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April 10, 2016 — “Easter Leftovers: Clarity”, Luke 24:33-35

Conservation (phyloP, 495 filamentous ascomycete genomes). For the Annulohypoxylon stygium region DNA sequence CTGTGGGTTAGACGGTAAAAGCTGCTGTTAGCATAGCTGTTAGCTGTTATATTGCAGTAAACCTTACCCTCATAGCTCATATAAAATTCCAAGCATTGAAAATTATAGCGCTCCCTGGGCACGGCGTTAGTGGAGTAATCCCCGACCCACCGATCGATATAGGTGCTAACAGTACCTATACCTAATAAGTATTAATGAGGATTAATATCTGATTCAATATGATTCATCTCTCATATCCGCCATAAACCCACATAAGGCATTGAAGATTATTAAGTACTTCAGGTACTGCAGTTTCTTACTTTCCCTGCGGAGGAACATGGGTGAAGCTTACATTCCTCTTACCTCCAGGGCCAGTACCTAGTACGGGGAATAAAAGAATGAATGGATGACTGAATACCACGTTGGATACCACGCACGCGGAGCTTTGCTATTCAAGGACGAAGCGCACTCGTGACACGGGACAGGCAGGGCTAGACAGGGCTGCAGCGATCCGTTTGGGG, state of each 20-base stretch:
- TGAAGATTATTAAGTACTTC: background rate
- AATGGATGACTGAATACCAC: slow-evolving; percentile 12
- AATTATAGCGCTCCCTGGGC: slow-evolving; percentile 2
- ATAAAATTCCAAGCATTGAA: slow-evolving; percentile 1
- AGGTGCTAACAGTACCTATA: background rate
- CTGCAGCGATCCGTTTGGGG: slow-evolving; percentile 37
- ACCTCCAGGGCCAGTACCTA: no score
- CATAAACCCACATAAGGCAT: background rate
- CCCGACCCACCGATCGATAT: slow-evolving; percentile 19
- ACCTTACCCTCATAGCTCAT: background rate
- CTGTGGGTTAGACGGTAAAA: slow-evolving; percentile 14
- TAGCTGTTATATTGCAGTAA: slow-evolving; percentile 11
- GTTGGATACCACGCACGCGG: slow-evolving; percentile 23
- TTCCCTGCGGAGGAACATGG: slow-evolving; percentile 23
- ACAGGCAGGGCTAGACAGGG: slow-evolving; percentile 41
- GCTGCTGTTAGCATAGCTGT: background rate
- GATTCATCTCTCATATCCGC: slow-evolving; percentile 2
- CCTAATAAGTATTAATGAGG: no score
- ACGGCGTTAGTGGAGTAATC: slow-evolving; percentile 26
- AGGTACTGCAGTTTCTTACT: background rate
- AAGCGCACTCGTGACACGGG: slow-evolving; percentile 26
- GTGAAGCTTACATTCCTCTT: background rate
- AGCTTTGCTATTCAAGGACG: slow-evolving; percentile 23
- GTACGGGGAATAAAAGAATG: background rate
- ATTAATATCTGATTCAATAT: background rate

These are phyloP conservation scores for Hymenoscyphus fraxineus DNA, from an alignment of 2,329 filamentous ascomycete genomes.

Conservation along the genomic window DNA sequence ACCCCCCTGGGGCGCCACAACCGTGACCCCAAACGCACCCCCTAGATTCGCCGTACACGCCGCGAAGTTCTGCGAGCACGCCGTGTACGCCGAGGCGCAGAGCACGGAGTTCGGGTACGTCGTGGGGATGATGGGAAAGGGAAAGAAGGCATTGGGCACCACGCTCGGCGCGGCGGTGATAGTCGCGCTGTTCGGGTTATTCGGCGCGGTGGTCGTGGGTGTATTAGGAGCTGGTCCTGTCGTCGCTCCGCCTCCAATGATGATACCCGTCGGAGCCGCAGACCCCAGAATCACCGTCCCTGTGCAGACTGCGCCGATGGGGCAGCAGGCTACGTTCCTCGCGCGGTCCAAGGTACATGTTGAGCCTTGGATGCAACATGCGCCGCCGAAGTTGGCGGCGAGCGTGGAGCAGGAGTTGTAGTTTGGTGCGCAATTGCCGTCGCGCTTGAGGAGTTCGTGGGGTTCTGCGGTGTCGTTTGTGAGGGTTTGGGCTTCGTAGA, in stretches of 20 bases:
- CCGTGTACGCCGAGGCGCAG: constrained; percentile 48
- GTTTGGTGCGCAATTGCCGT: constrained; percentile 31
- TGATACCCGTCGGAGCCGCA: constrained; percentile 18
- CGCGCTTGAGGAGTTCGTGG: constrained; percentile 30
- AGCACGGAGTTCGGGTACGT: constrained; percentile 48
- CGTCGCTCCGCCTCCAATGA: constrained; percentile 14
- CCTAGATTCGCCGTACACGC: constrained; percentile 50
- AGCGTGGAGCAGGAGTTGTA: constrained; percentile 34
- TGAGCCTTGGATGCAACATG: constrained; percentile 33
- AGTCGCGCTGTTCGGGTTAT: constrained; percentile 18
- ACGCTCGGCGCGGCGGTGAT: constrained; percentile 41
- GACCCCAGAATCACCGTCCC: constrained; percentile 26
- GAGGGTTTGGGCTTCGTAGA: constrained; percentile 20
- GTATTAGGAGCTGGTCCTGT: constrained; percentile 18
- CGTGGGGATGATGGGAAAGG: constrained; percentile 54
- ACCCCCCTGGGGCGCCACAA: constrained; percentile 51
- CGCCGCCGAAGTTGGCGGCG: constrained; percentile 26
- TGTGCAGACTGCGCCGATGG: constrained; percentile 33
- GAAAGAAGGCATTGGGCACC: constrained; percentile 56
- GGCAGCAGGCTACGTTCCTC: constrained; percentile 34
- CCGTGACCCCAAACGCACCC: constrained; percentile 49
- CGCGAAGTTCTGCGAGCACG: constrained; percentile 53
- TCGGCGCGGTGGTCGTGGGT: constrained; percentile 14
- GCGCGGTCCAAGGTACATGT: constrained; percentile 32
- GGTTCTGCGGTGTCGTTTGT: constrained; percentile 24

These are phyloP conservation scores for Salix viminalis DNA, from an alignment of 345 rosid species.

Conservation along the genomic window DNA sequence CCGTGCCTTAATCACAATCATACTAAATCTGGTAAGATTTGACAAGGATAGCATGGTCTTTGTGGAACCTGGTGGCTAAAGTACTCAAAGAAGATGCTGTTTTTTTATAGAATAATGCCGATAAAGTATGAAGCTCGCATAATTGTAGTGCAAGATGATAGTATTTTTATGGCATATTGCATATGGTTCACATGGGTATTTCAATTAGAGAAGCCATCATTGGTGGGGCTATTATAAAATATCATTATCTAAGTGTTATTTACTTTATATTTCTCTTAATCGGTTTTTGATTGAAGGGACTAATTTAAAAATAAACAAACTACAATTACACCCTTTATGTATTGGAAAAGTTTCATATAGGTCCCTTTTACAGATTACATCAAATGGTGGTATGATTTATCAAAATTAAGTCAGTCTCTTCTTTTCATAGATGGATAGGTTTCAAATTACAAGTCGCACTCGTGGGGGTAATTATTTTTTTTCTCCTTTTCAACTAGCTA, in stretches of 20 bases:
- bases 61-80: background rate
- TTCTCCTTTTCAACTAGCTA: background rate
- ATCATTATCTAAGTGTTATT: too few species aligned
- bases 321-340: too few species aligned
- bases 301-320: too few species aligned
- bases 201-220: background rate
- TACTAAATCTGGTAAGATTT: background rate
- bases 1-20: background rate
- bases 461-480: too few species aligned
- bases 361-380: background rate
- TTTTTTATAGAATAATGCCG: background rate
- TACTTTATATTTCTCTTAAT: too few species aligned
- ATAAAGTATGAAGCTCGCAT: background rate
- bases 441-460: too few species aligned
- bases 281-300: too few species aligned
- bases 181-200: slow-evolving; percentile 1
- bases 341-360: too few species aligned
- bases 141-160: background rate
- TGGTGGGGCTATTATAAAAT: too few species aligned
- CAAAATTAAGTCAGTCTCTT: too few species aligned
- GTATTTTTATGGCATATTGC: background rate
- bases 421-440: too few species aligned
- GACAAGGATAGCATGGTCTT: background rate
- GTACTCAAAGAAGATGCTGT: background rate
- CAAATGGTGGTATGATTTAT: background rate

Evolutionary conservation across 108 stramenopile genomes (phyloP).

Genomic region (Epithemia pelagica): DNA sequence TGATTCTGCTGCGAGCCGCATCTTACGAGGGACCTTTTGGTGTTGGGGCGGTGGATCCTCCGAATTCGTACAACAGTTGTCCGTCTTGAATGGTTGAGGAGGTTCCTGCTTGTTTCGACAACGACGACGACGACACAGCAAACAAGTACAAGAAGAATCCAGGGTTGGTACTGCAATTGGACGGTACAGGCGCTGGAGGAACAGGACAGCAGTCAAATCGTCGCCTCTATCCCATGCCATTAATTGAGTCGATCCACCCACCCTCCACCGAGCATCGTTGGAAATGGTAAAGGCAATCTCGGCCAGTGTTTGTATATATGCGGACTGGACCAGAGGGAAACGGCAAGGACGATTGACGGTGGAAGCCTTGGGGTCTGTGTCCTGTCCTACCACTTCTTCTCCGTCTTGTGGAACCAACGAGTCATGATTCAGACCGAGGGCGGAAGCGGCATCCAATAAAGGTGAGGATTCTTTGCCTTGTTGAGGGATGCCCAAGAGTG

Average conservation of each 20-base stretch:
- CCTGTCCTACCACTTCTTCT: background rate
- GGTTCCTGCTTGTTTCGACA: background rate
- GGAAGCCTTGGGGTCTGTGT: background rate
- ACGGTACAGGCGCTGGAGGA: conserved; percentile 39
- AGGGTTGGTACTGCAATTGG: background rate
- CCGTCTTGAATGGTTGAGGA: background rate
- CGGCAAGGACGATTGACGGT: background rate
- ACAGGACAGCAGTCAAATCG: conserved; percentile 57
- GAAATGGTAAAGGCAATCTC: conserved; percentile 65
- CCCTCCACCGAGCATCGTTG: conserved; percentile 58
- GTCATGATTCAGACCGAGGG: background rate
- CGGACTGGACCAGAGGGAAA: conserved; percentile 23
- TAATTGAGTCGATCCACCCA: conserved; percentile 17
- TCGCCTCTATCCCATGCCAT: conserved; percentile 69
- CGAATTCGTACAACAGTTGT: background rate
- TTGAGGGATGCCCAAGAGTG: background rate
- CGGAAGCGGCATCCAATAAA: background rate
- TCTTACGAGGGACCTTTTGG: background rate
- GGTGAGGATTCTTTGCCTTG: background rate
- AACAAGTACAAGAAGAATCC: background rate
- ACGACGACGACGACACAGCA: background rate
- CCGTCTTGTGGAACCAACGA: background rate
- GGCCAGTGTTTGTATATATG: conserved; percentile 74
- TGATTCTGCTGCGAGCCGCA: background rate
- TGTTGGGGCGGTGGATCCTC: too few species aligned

Easter Leftovers: Clarity Luke 24:33-35 Sunday, April 10, 2016 In 2016, studies say 80% of college students who graduate will do so while no longer pursuing the same major that they were focused on when they began their studies. In fact, according to the same studies, on average, students change majors at least three times from the beginning of college until graduation. This is particularly bad news for those of us who are parents. After all, this now anticipated changing of majors usually extends a student’s time on campus meaning that it will likely take them more than four years to finish their education. This is a particularly painful revelation in these same days when the average tuition cost is $9,000 for in-state students at a public college and $23,000 for students studying at out-of-state public universities. While I hate to be the bearer of bad news on this beautiful Sunday morning, the fact that most students stay in college longer than four years while struggling to choose just the right major illustrates something that most all of us are well aware of – many, many people struggle when it comes to figuring out exactly what it is that they want to or feel led to do with their lives. And, this is not true just of college students. It is equally true of people in their forties and fifties who wake up one day after twenty five years of pursuing the same career only to finally face up to the fact that that they are not content or happy in their work and that they are ready to try something else. Something else that they hope will bring them meaning, purpose and joy. Further, this sense of searching for meaning and trying to figure out why I am here is also common these days with those who have retired. They were for many years defined by their career, but now in retirement they have lots of time on their hands and while they love golf, traveling, keeping the grandkids and catching up on all of those books they had been meaning to read for the last 30 years, they still, at the same time wonder if they are not meant to pursue some deeper or higher calling that gives their lives – and here is that pesky word again – meaning. I share all of this because it seems to me that there is a good word in our text for today from Luke 24 for those of us trying to figure our lives and our purpose out. It is a word about a sense of clarity that these two Jesus followers whom we met last week developed in a flash and in light of the resurrection. And, I think it is a sense of clarity that was also arriving for the eleven disciples and for others among Jesus’ earliest followers. After all, if you look at these earliest followers as a group holistically in the immediate days and months following the Easter event, their lives changed dramatically. With Jesus as resurrected Lord they now had a sense of purpose, direction and vision that had not been theirs before. Think about these two disciples at the center of our text for today. As we discussed last week, we don’t know lots about them. One was named Cleopas and the other’s name is never given leading some to think this may have been simply a traveling companion and friend of Cleopas or either the spouse of Cleopas. We simply don’t know. But, what we do know is that they...